Reuven Miran On:
An Anarchist by Joseph Conrad
Joseph Conrad’s An Anarchist, translated into Hebrew for the first time here, was first published in 1906 in Harper’s Magazine. In his search for rare butterflies, the narrator finds the Anarchisto de Barcelona, a sea mechanic who may be a skilled sailor but finds it hard to navigate his own life. The man is not exactly an anarchist and not really from Barcelona, only his hot temper, passionate heart and easily side-tracked mind carry him into a whirlwind of violence and he, in his innocence, pays for this with his freedom. And like him, so do many other naïve people who believe the ads that market tasteless meat extract
and political busybodies who sell them wars against the wrongs of society. In both cases, innocent people are the ones who pay the highest price – be it in health or in freedom.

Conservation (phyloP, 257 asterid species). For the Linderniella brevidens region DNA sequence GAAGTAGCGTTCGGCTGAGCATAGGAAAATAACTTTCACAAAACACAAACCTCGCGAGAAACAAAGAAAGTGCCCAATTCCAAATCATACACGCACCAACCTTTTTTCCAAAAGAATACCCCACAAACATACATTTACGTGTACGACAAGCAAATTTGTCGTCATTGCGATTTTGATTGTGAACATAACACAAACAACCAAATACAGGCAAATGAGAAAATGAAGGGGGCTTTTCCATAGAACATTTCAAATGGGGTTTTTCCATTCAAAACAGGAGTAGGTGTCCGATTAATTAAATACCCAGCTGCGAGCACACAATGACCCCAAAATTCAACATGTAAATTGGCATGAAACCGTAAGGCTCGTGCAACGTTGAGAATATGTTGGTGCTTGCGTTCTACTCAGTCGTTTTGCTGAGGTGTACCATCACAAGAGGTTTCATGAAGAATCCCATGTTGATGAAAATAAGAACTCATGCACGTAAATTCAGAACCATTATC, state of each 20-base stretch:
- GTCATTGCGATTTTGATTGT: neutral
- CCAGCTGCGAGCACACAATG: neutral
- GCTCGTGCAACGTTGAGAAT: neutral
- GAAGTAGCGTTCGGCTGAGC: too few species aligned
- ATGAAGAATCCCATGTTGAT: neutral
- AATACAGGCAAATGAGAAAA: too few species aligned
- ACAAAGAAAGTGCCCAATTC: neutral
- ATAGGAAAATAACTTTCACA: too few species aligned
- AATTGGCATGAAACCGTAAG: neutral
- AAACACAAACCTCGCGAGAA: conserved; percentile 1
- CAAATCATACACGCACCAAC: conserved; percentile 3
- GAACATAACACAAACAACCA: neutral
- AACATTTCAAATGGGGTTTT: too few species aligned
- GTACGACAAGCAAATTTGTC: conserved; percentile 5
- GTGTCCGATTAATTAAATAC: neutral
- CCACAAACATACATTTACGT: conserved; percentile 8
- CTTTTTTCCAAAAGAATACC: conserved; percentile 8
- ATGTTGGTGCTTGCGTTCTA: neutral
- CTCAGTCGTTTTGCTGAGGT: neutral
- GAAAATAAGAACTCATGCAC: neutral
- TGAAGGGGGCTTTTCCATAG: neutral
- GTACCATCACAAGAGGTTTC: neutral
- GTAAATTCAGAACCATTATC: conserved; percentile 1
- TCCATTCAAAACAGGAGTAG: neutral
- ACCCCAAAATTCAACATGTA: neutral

However, the conservative Conrad knows that the line that separates the victims from the victimizers is sometimes blurred. “The bitterest contradictions and the deadliest conflicts of the world are carried on in every individual breast capable of feeling and passion,” says the narrator, probably expressing the opinion of the author.
In Joseph Conrad’s non-anarchist anarchist there is something that exists in every one of us: the longing to free oneself from the chains of a vicious society that misleads individuals and deceives them for the interests of power and money grabbing corporations, and side by side with it, the fear of the unseen but crushing power of that society, which dictates the fate of